24 Hours in Marrakesh

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9 a.m.: Let’s get wet
Start your day with a relaxing hammam, Morocco’s version of a Turkish bath. Go with the locals at upscale public hammams like Hammam Ziani, or have a small one all to yourself by booking an appointment at a hotel’s private hammam. The hammams at La Maison Arabe and Caravan Serai are some of our favorites. (Expect to pay between $65 and $80 for a hammam and massage at an upscale hotel, and as low as $5-$10 at a local hammam.)

10:30 a.m.: On the town
It’s time to see the sights. Start off at the breathtaking El Bahia Palace for a lesson in architecture. Once home to a harem, it’s a jaw-dropping display of the best in Moroccan painted ceilings, ceramics, and garden design. Next, head north to the tanneries for the quintessential postcard shot of men dyeing animal skins as they’ve done for centuries. Next, spend some time in the peaceful courtyard and labyrinthine dormitories of the amazingly preserved Ali ben Youssef Medersa, North Africa’s largest Koranic school. Dating to the 16th century, the delicate intricacy of the stucco plasterwork and mosaics in the courtyard will take your breath away.

1:30 p.m.: Mid-afternoon feast
Immerse yourself in the energy of the Djemâa el Fna, a centuries-old square that is the heartbeat of Marrakesh. The square bustles with bazaars, snake charmers and acrobats all day long and well into the night. It’s also loaded with eateries and is a great place to stop for lunch. Choose from the wide variety of kefta (beef patties), Moroccan salads, beef brochettes, and soups supplemented by bread, olives, and hot sauce. Wash it all down with fresh orange juice or the ubiquitous mint tea. Go easy, though, as you’ll want to leave lots of room for dinner.

2:30 p.m.: Learn the art of the bargain
It’s time to shop. Marrakesh’s souks (covered outdoor bazaars) are the city’s main attraction. The vast labyrinth of narrow streets at the center of the medina is a wonder of arts, crafts, and workshops. Here, you’ll see artisans making rugs on looms and hammering iron into lanterns. There’s an area for almost every kind of product; you can buy babouches (pointy-toed leather slippers) in an infinite number of colors, stock up on spices, and buy silver jewelry for the folks back home. Bargain hard, and compare prices at different stalls before purchasing.

4 p.m.: Visit a sylvan setting
You’ll probably be exhausted after your souk exploration, so relax by taking a calèche (horse-drawn carriage) ride over to the Menara Garden in the Ville Nouvelle. You can pick one up near the Djemâa el Fna; the ride should cost about 100 DH. Not only is the half-hour ride a welcome break from the intensity of the medina, but the Menara’s olive groves and elegant lagoon are relaxingly peaceful.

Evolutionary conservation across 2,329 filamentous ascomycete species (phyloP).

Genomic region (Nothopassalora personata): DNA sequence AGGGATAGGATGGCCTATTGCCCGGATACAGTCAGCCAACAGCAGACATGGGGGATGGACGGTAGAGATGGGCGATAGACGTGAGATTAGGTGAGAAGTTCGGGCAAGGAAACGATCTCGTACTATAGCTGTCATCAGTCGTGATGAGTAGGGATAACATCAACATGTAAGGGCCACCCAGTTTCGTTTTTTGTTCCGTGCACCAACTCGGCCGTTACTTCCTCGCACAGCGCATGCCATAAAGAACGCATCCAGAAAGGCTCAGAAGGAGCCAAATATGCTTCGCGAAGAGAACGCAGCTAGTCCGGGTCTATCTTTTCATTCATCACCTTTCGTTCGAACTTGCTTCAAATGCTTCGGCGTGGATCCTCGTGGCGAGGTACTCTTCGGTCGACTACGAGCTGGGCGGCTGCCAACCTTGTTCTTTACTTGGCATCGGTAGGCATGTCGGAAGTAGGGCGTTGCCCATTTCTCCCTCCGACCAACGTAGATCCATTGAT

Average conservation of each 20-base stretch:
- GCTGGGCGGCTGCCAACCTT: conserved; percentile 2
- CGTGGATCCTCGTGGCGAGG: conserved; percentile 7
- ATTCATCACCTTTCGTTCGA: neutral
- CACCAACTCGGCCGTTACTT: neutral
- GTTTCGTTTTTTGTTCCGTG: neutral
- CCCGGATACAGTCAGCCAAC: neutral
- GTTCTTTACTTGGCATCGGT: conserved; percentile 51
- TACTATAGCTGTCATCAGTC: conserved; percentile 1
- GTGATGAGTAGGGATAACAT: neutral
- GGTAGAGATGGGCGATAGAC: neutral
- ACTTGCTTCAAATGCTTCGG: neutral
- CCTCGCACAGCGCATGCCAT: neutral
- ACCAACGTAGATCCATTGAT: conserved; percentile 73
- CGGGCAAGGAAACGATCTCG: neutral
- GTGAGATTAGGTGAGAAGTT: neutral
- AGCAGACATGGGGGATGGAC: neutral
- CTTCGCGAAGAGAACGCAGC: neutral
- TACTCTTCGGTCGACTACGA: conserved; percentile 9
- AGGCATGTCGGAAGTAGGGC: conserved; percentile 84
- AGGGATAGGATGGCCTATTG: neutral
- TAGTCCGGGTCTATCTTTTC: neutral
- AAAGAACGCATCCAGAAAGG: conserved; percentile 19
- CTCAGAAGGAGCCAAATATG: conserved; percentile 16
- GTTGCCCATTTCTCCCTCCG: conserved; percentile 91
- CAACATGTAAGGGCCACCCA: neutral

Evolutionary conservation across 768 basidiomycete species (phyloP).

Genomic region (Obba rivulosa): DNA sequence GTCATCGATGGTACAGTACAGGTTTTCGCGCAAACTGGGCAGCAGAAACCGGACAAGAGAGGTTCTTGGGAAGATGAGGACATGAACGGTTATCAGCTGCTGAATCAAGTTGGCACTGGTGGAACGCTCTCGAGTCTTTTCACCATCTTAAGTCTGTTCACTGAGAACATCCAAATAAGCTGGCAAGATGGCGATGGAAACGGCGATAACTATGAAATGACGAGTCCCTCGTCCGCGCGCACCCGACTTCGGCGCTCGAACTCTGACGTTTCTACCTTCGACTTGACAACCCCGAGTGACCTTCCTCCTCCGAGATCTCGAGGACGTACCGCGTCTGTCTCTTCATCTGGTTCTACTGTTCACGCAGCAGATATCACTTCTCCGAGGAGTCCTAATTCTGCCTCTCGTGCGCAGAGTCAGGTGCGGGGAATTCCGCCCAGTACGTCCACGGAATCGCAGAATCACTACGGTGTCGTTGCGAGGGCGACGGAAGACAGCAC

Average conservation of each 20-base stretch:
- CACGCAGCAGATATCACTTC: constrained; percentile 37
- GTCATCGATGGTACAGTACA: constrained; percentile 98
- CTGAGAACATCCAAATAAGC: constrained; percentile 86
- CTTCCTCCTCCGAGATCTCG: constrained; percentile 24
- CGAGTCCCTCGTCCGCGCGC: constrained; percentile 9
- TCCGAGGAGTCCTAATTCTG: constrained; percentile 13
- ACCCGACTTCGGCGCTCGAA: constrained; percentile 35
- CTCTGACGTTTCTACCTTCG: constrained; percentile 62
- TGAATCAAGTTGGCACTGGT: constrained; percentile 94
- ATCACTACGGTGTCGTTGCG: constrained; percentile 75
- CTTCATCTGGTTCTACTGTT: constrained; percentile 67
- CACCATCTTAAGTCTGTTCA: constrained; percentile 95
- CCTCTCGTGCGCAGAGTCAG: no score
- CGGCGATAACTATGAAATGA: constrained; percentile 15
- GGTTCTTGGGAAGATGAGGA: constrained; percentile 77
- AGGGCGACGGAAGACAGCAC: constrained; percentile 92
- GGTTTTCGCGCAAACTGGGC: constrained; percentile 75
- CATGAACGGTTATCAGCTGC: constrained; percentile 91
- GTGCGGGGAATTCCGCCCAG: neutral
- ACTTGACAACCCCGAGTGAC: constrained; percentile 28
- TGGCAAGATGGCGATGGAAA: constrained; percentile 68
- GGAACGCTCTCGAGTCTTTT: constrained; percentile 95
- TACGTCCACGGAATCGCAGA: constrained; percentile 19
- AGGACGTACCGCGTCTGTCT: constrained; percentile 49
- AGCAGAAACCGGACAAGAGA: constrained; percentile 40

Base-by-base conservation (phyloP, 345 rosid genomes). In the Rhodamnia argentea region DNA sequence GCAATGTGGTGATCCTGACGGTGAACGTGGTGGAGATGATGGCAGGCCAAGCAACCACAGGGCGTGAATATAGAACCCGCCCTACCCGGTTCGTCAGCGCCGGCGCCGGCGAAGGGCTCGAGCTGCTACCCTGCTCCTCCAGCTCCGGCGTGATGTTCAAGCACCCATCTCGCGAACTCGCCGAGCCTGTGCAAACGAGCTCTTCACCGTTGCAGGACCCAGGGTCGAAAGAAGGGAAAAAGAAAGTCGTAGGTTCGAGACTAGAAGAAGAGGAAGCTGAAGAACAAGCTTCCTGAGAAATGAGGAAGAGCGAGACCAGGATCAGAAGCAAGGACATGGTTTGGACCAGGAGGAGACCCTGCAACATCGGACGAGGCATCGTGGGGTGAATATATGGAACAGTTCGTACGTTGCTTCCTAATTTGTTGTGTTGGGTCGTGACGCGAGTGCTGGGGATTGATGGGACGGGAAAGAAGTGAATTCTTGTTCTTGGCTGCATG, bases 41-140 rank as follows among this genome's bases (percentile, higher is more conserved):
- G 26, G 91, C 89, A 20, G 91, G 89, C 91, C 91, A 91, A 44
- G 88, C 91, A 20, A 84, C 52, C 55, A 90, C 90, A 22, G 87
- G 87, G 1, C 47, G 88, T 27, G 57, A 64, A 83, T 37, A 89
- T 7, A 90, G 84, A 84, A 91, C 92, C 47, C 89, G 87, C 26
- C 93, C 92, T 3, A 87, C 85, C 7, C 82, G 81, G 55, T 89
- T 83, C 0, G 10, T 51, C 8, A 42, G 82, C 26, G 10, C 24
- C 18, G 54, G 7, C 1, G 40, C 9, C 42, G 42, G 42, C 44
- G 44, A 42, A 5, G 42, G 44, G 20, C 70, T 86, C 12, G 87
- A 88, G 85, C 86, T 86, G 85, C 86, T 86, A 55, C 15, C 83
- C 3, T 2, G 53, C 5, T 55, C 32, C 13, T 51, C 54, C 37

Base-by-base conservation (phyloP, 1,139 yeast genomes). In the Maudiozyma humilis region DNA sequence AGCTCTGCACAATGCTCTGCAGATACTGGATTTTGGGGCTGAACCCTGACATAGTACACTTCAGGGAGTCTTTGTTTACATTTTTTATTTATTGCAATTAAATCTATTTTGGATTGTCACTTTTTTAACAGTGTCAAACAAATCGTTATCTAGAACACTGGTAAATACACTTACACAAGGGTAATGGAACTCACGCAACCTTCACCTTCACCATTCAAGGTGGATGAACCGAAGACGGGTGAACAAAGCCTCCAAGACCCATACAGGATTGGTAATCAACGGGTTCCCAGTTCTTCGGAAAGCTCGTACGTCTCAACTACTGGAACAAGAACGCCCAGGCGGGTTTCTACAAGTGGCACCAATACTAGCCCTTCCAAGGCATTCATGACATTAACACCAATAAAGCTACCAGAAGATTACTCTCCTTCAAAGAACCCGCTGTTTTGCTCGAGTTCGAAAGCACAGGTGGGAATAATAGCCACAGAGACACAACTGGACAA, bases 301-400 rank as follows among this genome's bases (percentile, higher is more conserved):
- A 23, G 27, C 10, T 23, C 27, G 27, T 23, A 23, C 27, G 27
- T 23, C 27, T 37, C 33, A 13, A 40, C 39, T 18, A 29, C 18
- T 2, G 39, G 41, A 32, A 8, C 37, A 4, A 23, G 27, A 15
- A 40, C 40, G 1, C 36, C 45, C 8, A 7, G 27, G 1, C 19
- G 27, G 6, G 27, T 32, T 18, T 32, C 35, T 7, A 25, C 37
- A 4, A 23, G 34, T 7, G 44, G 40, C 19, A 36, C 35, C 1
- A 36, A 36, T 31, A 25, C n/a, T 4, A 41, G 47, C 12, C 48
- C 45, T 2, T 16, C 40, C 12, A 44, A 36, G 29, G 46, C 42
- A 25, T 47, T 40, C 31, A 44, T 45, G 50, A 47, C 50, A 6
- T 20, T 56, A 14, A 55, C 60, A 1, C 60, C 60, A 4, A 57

6:30 p.m.: Cook like a local
Work up an appetite by learning first-hand the secrets of Moroccan cooking. Cooking classes are quickly becoming all the rage in Morocco, as the country’s cuisine gets ever-increasing international attention. Most classes last a full day, but Dar les Cigognes, a riad in the medina, offers a quick, one-hour introduction every day at 6:30 for only 150 dirhams. Book ahead to be sure of getting in.

8 p.m.: Eat like a local
Now that you’ve gotten your hands dirty, it’s time for dinner. It’s easy to overdo it with Moroccan food. Many restaurants offer set menus with what seems like an unending succession of courses. Don’t try to finish each one, because even when you think you’re done, there’s always another one on its way. Expect to start with Moroccan salads and small briouates (pastries similar to Indian samosas), followed by a meat tagine, a couscous dish, and almond pastries for dessert. For a splurge, reserve a table at Dar Marjana, Le Tobsil, or Stylia in the medina; both serve copious amounts of traditional Moroccan food in palatial surroundings. For those on a budget, El Fassia, in the new section of town, gets rave reviews for its a la carte home cooking and pleasant atmosphere.

10 p.m.: Party Marrakesh style
Once you’ve digested dinner, it’s time to party. The wealth of nightlife opportunities in Marrakesh has exploded in recent years. Some of the most happening places are a bit out of town on the road to the Ourika Valley, so you’ll probably need to take a taxi. Trendy Pacha (Avenue Mohammed VI, on the way to Ourika Valley) can satisfy even the most demanding dance fiends. It has live music, two restaurants, a lounge, and a swimming pool.

1:30 a.m.: Hit the hay
Bedtime. Head back to the medina and your romantic riad (a traditional mansion house built around an interior courtyard or garden). Marrakesh has hundreds, each decorated in a variety of sumptuous styles. One of the best is Riad Enija, with sunken baths, exquisite tile work, and a fountain-filled courtyard. Counting pennies? Try Riad Amazigh, which has rooms with two levels linked by spiral staircases and a beautiful, candle-lit Berber-inspired dining room.

Felice Aarons